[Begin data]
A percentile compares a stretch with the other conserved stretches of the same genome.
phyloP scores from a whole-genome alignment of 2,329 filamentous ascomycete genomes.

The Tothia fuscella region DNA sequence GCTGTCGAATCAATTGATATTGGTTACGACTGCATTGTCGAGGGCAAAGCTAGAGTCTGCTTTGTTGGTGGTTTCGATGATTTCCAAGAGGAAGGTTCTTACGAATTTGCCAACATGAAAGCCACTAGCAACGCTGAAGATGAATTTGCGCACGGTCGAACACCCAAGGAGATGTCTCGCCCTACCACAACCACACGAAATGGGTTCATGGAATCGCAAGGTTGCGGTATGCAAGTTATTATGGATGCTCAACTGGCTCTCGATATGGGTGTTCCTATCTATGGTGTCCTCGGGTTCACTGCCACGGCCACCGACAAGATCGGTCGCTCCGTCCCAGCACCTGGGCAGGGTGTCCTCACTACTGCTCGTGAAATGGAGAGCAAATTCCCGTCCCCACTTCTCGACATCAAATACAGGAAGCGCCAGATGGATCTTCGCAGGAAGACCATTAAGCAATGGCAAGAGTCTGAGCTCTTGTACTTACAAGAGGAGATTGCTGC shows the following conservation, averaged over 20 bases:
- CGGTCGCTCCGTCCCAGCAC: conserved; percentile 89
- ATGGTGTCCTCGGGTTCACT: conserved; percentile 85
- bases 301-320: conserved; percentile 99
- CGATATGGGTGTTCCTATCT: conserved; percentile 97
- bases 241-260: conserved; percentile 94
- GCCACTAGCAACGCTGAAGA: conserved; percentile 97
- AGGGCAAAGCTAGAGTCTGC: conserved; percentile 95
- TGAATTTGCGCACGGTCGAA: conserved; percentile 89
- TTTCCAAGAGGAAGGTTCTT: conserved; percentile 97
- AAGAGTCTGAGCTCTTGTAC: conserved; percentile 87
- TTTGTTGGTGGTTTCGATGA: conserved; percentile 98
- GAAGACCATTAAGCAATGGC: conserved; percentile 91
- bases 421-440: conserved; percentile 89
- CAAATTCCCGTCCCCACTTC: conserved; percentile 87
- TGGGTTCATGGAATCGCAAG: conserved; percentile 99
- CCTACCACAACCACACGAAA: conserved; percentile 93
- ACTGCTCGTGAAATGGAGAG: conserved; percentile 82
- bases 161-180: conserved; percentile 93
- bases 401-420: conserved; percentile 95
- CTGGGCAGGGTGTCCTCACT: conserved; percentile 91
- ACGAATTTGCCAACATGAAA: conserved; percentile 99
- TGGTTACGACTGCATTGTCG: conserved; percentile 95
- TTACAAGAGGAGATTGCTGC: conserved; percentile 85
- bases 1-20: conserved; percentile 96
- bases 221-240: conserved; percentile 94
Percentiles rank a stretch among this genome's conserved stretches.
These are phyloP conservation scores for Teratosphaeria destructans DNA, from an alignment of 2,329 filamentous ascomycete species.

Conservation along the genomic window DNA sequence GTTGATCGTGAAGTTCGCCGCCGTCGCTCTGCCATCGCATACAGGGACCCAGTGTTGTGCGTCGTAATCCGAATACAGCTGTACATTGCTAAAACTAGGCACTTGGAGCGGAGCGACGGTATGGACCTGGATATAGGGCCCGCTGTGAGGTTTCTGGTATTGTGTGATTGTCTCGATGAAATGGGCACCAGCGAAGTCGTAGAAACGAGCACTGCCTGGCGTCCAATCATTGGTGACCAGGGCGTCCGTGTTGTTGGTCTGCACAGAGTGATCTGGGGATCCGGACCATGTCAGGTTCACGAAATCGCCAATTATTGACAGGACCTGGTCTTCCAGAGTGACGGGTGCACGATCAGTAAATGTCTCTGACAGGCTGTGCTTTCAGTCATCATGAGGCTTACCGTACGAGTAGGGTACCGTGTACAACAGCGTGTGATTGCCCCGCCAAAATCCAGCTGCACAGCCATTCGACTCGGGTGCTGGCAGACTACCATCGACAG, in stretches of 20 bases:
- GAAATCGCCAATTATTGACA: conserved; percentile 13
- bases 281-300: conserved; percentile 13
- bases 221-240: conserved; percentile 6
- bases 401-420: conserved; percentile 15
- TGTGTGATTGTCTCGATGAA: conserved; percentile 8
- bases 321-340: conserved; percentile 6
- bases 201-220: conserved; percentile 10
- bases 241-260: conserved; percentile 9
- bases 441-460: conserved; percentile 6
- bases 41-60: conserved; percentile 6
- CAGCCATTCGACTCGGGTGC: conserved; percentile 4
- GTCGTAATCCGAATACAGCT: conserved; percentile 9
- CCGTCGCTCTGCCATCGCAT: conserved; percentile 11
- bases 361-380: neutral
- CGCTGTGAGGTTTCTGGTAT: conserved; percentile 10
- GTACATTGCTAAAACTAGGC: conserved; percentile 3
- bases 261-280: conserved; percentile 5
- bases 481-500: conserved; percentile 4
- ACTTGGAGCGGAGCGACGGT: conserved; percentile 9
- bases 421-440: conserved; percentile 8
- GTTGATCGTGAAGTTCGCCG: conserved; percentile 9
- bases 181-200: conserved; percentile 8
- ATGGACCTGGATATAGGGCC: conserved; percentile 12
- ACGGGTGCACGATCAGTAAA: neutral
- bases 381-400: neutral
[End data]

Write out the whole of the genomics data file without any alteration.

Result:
A percentile compares a stretch with the other conserved stretches of the same genome.
phyloP scores from a whole-genome alignment of 2,329 filamentous ascomycete genomes.

The Tothia fuscella region DNA sequence GCTGTCGAATCAATTGATATTGGTTACGACTGCATTGTCGAGGGCAAAGCTAGAGTCTGCTTTGTTGGTGGTTTCGATGATTTCCAAGAGGAAGGTTCTTACGAATTTGCCAACATGAAAGCCACTAGCAACGCTGAAGATGAATTTGCGCACGGTCGAACACCCAAGGAGATGTCTCGCCCTACCACAACCACACGAAATGGGTTCATGGAATCGCAAGGTTGCGGTATGCAAGTTATTATGGATGCTCAACTGGCTCTCGATATGGGTGTTCCTATCTATGGTGTCCTCGGGTTCACTGCCACGGCCACCGACAAGATCGGTCGCTCCGTCCCAGCACCTGGGCAGGGTGTCCTCACTACTGCTCGTGAAATGGAGAGCAAATTCCCGTCCCCACTTCTCGACATCAAATACAGGAAGCGCCAGATGGATCTTCGCAGGAAGACCATTAAGCAATGGCAAGAGTCTGAGCTCTTGTACTTACAAGAGGAGATTGCTGC shows the following conservation, averaged over 20 bases:
- CGGTCGCTCCGTCCCAGCAC: conserved; percentile 89
- ATGGTGTCCTCGGGTTCACT: conserved; percentile 85
- bases 301-320: conserved; percentile 99
- CGATATGGGTGTTCCTATCT: conserved; percentile 97
- bases 241-260: conserved; percentile 94
- GCCACTAGCAACGCTGAAGA: conserved; percentile 97
- AGGGCAAAGCTAGAGTCTGC: conserved; percentile 95
- TGAATTTGCGCACGGTCGAA: conserved; percentile 89
- TTTCCAAGAGGAAGGTTCTT: conserved; percentile 97
- AAGAGTCTGAGCTCTTGTAC: conserved; percentile 87
- TTTGTTGGTGGTTTCGATGA: conserved; percentile 98
- GAAGACCATTAAGCAATGGC: conserved; percentile 91
- bases 421-440: conserved; percentile 89
- CAAATTCCCGTCCCCACTTC: conserved; percentile 87
- TGGGTTCATGGAATCGCAAG: conserved; percentile 99
- CCTACCACAACCACACGAAA: conserved; percentile 93
- ACTGCTCGTGAAATGGAGAG: conserved; percentile 82
- bases 161-180: conserved; percentile 93
- bases 401-420: conserved; percentile 95
- CTGGGCAGGGTGTCCTCACT: conserved; percentile 91
- ACGAATTTGCCAACATGAAA: conserved; percentile 99
- TGGTTACGACTGCATTGTCG: conserved; percentile 95
- TTACAAGAGGAGATTGCTGC: conserved; percentile 85
- bases 1-20: conserved; percentile 96
- bases 221-240: conserved; percentile 94
Percentiles rank a stretch among this genome's conserved stretches.
These are phyloP conservation scores for Teratosphaeria destructans DNA, from an alignment of 2,329 filamentous ascomycete species.

Conservation along the genomic window DNA sequence GTTGATCGTGAAGTTCGCCGCCGTCGCTCTGCCATCGCATACAGGGACCCAGTGTTGTGCGTCGTAATCCGAATACAGCTGTACATTGCTAAAACTAGGCACTTGGAGCGGAGCGACGGTATGGACCTGGATATAGGGCCCGCTGTGAGGTTTCTGGTATTGTGTGATTGTCTCGATGAAATGGGCACCAGCGAAGTCGTAGAAACGAGCACTGCCTGGCGTCCAATCATTGGTGACCAGGGCGTCCGTGTTGTTGGTCTGCACAGAGTGATCTGGGGATCCGGACCATGTCAGGTTCACGAAATCGCCAATTATTGACAGGACCTGGTCTTCCAGAGTGACGGGTGCACGATCAGTAAATGTCTCTGACAGGCTGTGCTTTCAGTCATCATGAGGCTTACCGTACGAGTAGGGTACCGTGTACAACAGCGTGTGATTGCCCCGCCAAAATCCAGCTGCACAGCCATTCGACTCGGGTGCTGGCAGACTACCATCGACAG, in stretches of 20 bases:
- GAAATCGCCAATTATTGACA: conserved; percentile 13
- bases 281-300: conserved; percentile 13
- bases 221-240: conserved; percentile 6
- bases 401-420: conserved; percentile 15
- TGTGTGATTGTCTCGATGAA: conserved; percentile 8
- bases 321-340: conserved; percentile 6
- bases 201-220: conserved; percentile 10
- bases 241-260: conserved; percentile 9
- bases 441-460: conserved; percentile 6
- bases 41-60: conserved; percentile 6
- CAGCCATTCGACTCGGGTGC: conserved; percentile 4
- GTCGTAATCCGAATACAGCT: conserved; percentile 9
- CCGTCGCTCTGCCATCGCAT: conserved; percentile 11
- bases 361-380: neutral
- CGCTGTGAGGTTTCTGGTAT: conserved; percentile 10
- GTACATTGCTAAAACTAGGC: conserved; percentile 3
- bases 261-280: conserved; percentile 5
- bases 481-500: conserved; percentile 4
- ACTTGGAGCGGAGCGACGGT: conserved; percentile 9
- bases 421-440: conserved; percentile 8
- GTTGATCGTGAAGTTCGCCG: conserved; percentile 9
- bases 181-200: conserved; percentile 8
- ATGGACCTGGATATAGGGCC: conserved; percentile 12
- ACGGGTGCACGATCAGTAAA: neutral
- bases 381-400: neutral